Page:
Communication Counseling Likely outcome of Sx of relatives in case of severe deformities like arthogryposis/ muscular dystrophy Club hand Scoliosis CPT

Correction of deformitiesClub foot Coxa vara Genu Valgus

Joint reconstructionTime buy osteotomies PAO, HTO // Joint Replacements

TITANS Ignacio Ponseti

Dror Paley =living legends John E. Herzenberg

Gavriil Ilizarov Langenskiold Grice - Green

PRINCIPLES OF DEFORMITY CORRECTION

Measure quantity of deformity Find plane of deformity Calculate wedge open/close Decide fixation IF

Staples/plates/IMN EXFIX---ILLIZAROV/ORTHOFIX/TSF/JESS

ORTHO RADIOGRAM

DISTRACTION OSTEOGENESIS

PRINCIPLES OF DESIGNS Illizarov=Distraction osteogenesis JESS=Differential distraction TSF = Projective Geometry - similar to that used in Aircraft Simulators (Dr. J. Charles Taylor 1990) Angulation +rotation+translation= HEXAPOD=SIX AXIS correction A MIND THAT KNOWS THE PRINCIPLES WILL DEVICE HIS OWN METHODS

Illizarrov Important innovation in

Taylor Spatial Computer based

deformity correction Foot strategies: ligament distraction up to 8 years old, osteotomies in older children. Disadvantages: long learning curve; difficulty in rotational correction

technology Six-axis deformity correction Most accurate external fixator available

Ponseti-inspired Clubfoot Sequence Abduct foot while holding

counter pressure on neck of talus

When heel varus and internal

rotation are corrected, reprogram for dorsiflexion

Talar neck wire initially attached

to tibial ring, then moved to foot ring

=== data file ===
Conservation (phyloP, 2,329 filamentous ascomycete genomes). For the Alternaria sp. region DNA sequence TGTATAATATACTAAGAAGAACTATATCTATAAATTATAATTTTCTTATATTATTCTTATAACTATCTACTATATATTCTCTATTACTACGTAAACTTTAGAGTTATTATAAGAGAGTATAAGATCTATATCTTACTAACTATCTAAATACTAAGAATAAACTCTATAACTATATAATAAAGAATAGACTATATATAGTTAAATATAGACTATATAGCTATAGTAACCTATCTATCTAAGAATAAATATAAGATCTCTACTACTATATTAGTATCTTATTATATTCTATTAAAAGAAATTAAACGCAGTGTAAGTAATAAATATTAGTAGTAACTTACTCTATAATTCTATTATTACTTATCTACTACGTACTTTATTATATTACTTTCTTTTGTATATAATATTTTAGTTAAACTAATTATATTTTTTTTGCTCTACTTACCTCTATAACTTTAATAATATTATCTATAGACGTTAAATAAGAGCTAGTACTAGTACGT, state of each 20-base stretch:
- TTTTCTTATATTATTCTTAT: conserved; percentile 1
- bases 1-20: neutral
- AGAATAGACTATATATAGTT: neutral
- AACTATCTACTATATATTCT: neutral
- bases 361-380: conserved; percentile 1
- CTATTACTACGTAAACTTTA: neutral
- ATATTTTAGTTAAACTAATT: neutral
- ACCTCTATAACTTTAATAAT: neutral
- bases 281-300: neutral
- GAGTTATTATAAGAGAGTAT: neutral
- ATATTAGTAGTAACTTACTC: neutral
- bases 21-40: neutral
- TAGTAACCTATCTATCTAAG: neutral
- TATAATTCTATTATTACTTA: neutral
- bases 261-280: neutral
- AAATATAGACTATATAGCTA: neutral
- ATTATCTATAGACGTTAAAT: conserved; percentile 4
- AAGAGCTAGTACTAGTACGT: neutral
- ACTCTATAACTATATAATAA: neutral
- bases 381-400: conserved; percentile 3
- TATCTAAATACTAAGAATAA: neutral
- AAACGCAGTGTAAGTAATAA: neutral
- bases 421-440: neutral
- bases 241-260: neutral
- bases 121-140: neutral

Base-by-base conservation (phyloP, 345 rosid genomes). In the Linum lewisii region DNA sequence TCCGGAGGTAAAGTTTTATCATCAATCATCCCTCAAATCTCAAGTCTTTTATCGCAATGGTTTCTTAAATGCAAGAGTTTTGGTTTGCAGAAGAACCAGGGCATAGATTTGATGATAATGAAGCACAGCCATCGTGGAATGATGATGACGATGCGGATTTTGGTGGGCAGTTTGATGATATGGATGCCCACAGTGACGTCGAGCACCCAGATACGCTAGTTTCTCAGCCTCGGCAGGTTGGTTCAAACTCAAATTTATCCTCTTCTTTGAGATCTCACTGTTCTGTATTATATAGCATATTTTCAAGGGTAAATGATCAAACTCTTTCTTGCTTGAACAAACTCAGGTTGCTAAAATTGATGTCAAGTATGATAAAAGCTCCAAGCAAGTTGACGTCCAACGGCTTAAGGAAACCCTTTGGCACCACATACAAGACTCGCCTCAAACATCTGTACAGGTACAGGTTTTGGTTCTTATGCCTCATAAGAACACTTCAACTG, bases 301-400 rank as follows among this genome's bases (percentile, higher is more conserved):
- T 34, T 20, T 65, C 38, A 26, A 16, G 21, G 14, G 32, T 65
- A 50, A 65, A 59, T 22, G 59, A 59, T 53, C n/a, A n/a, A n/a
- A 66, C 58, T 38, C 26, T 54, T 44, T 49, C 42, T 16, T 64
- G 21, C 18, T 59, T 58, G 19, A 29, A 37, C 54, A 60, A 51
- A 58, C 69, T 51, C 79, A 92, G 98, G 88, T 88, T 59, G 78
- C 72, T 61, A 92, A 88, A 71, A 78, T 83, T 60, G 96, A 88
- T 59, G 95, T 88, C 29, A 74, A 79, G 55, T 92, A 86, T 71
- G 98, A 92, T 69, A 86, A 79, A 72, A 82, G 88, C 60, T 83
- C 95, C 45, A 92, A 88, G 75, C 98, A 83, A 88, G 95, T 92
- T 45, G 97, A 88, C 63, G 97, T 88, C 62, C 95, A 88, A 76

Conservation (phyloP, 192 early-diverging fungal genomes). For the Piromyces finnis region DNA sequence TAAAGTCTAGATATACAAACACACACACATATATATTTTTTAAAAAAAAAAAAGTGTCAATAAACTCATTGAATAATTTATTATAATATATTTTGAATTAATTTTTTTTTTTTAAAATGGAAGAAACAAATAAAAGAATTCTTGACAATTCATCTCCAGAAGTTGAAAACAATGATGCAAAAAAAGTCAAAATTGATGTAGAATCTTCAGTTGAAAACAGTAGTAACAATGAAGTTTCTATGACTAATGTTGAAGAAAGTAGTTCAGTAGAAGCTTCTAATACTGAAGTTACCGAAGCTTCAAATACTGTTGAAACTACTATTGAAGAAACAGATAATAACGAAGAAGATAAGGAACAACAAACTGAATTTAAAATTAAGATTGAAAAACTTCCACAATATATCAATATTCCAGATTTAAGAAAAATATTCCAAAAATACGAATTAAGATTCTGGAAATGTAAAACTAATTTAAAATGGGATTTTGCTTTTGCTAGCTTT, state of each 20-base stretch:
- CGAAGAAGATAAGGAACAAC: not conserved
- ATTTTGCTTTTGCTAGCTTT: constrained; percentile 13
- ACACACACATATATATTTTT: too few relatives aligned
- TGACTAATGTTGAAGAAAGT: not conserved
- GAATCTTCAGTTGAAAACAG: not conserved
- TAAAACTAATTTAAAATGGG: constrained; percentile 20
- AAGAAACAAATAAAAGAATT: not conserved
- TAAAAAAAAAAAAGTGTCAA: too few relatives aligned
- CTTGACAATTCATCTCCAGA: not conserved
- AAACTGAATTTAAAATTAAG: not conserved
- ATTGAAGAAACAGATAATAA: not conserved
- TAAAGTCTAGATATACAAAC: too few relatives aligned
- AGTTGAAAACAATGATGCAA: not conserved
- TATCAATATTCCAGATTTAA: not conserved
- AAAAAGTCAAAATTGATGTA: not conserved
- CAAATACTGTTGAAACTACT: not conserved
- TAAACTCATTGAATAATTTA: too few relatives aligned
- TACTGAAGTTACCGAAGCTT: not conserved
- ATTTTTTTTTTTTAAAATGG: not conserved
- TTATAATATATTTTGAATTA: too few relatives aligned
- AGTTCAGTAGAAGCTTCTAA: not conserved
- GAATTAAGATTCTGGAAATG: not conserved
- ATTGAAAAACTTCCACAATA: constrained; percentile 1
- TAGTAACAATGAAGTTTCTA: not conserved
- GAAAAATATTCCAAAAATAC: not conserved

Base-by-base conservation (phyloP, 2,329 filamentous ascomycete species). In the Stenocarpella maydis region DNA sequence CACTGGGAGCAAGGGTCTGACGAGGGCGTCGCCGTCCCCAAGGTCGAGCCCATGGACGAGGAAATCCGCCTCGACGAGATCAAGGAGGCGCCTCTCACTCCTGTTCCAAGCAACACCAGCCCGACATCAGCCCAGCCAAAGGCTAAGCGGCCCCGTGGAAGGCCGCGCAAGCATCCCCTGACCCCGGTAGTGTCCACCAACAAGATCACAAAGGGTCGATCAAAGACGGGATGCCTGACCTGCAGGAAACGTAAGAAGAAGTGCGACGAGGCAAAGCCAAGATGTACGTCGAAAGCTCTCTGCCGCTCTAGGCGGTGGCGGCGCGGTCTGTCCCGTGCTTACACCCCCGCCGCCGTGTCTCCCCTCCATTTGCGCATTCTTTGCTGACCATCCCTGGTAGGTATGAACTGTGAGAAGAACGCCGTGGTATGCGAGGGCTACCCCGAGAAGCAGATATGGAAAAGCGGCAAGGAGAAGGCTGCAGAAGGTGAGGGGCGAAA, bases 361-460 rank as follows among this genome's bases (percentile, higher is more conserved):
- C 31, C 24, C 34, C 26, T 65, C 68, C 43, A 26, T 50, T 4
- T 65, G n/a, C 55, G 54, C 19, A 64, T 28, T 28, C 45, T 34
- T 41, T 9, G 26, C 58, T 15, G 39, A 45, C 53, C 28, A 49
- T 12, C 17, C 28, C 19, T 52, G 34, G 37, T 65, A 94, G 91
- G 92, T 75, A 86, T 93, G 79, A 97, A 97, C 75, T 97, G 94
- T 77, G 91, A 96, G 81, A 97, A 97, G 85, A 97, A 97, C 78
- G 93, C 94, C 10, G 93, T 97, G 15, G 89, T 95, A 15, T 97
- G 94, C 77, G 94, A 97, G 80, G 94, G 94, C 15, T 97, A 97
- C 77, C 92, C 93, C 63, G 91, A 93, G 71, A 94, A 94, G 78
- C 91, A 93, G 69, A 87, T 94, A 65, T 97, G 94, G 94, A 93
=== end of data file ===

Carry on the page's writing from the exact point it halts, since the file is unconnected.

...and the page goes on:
If needed, cut foot ring at end

and modify to correct adductus/cavus

SELF

LENGTHENING

NAILS

Problems with Closed corticotomy More of a fancy than comfort

Fully implantable computer controlled intramedullary Lengthening device FITBONE ..Germany No reference

LENGTHENING OVER NAIL.. High complication Rates All series Bost;J Bone Joint Surg Am.1956;38:567-584 Paley,Herzenberg ; JBJS 1997 Milind Choudhary; IJO 2008

RECENT ? = LOOKING INTO FUTUREHow do we prepare for the future? How do we adequately prepare to seize the Internet explosion and use it to our advantage? How do we continue to attract, train, and keep the best and the brightest young students who prefer medicine but are increasingly entering the business world because of opportunity costs? How do we engage current notions on a host of topical issues whether they be ethical, political, economic, social, or cultural to make us wise and more informed about the people who come to us and about the forces driving their lives? Reference JBJS 2004 (Am) India specific problems in medical education. Lack Infrastructure in Public sector/ Lack of commitments to medical education in private sector Reference . IJO 2004 Sept

As medicine becomes more about profit than about health, and as physicians are given even more powerful incentives to withhold care, the interests of the doctor and the patient are being pushed out of alignment. We find ourselves operating within a healthcare system that is almost perfectly designed, however inadvertently, to undermine the essential bond between patient and doctor. Residents being used as Workforces JBJS 2005(Am)

Competition to maintain the integrity and valu